Turning WordPress into an RSS aggregator

A little article in English for once as it is more openly addressed to the WordPress community as a whole, and not restricted to the usual little French gettho 😉

Two sides of the same coin

Bloggers are, before all, blog readers. When you have a blog, you generally spend a lot of time reading others’ blogs. Blogs of friends, of interesting topics, of your commentators, …

In most of the situations, you use a software to maintain your blog (WordPress, DotClear, TypePad, …), and so PUBLISH. And you use another software (primarily your web browser but sometimes some specialized RSS feed aggregator) to READ other blogs.

If feels like a millennium ago, the first blogging software I used, called Radio, from Dave Winer’s Userland Software,  was a blogging tool with a built in RSS feed aggregator (Dave Winer is actually one of the creator of RSS).

Much more closely, one of Twitter’s key feature, is the easy way you can aggregate twitter feeds with the built in Follow feature.

The closeness of the read / write action in blogosphere using Radio, or in micro-blogosphere using Twitter, makes it easy and natural to re-tweet, or re-blog, contributions made by the people you read.

This is why it always felt normal to me that your blogging software ought to be the tool you used to read blogs too.

That is what I’ll try to do with WordPress : adding to WordPress an RSS feed aggregator.

RSS Parteibush Aggregator

RSS Parteibush Aggregator is based on the now seems to be discontinued BDP RSS Aggregator. It’s a pretty powerfull plugin that will read all the RSS feeds that you tell him to. It creates many tables in your MySQL database: some to store your feeds, others to store the fetched articles, and others to build an index that will help you search the articles. You can group feeds into categories.

To display the aggregated articles, all you need to do is chose one of your page, and Parteibush Aggretator will show the articles at the bottom of it. You have access to the templates and CSS, if you don’t like the display.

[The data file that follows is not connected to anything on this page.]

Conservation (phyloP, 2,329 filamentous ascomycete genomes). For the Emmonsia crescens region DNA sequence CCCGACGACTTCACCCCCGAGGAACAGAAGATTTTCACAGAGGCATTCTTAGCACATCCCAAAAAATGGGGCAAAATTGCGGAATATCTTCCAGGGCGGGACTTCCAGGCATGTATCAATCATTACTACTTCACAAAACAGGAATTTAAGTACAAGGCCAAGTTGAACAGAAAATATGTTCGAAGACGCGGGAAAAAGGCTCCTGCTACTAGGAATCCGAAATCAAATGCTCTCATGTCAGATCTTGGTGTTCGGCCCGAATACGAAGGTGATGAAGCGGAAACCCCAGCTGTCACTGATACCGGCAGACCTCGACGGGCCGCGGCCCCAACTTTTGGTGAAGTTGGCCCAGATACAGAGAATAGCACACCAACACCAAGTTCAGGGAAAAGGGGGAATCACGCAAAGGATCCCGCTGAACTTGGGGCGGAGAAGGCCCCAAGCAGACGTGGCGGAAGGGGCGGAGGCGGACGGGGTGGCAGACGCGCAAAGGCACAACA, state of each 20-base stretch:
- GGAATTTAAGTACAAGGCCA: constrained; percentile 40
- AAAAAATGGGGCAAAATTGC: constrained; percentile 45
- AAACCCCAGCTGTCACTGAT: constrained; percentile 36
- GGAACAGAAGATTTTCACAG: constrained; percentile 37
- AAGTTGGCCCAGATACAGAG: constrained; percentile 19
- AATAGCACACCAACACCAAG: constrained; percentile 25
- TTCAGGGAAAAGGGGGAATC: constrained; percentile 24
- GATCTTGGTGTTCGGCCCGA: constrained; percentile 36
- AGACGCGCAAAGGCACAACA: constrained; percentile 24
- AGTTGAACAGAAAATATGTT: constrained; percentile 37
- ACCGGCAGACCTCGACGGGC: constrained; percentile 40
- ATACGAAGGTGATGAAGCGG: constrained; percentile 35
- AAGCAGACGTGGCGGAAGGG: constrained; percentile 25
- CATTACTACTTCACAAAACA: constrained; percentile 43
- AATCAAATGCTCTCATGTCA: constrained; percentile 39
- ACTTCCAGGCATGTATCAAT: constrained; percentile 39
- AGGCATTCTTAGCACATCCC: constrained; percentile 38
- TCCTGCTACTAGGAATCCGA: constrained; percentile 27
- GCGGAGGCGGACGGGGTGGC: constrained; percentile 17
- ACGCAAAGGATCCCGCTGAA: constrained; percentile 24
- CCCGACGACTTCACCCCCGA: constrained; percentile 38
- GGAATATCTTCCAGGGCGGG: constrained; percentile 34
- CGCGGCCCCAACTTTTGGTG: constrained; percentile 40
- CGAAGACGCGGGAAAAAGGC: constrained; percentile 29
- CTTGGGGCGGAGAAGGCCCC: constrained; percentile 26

Parteibush Aggretator works better with cron, bug can also work without.

As of this writting, it does bug with WP 3.0+, but all you need to fix it is copy a few lines of code written on comment 85 of the page. That is all you need to do to fix it, and it only takes a few seconds. Most of that page is written in German, which I don’t speak at all. Thankfully, it’s not that difficult to decipher once you know what the plugin does, and the most important comment are in English.


SmartRSS is another discontinued WP plugin. Darwin struck again. You can find some French translated enhancement of that plugin, but it only works with older version of WordPress.


Unlike our preceding plugin, FeedWordPress syndicates articles from as many RSS / Atom sources as you want, and turn them into articles of your blog. No creation of numerous tables in your MySQL database. FeedWordPress stores its data in the existing wp_options, and puts all articles it reads from the RSS feeds you’ve chosen into the wp_posts table.

FeedWordPress works very well and has a lot of options. It can rely on cron to fetch updates but can also work without cron or any shell access. It gets the categories of syndicated articles and create them locally if you wish. You can also set FeedWordPress so that it will only import an article, if it is associated with an existing local category. FeedWordPress also adds a lot of metadata to each imported article, so you can remember its original source, url, …

One of the issue you will quickly encounter using FeedWordPress, is to differentiate articles syndicated from outer sources, from your own articles. You have two ways to deal with that task: fiddle with you template files 😥 , or install that companion plugin called Add Attribution :-). As I could not find Add Attribution in the official WP plugin directory, I had to download and upload the files manually to my /wp-content/plugins/ folder. Add Attribution is very simple. It gives you the possibility to add content before or after the title / content / excerpt of imported articles. (It’s at the bottom of the Posts & Links settings page, for those like me who had trouble finding what Add Attribution had actually added to WP’s admin pages).

Two things I have yet to learn how to do with FeedWordPress is to forbid imported articles to show up in my blog’s home page, and to create a special aggregated articles page that only shows imported articles. If anybody has any clue …


WP-o-Matic is another very good RSS Aggregator plugin. Like FeedWordPress, it turns into articles the items it fetches. It does not need another plugin to add HTML to the content it imports:

Its options are numerous and useful (local cache foreign images, chose status, author for imported posts, rewrite options …).

PS: now I wonder if all of this is really of any use, now that Twitter has almost killed RSS. I wonder how many of us that used to spend their free time on their news aggregator, now simply read the tweets of the people they follow on Twitter.

À propos de Stéphane Le Solliec

Développeur web.
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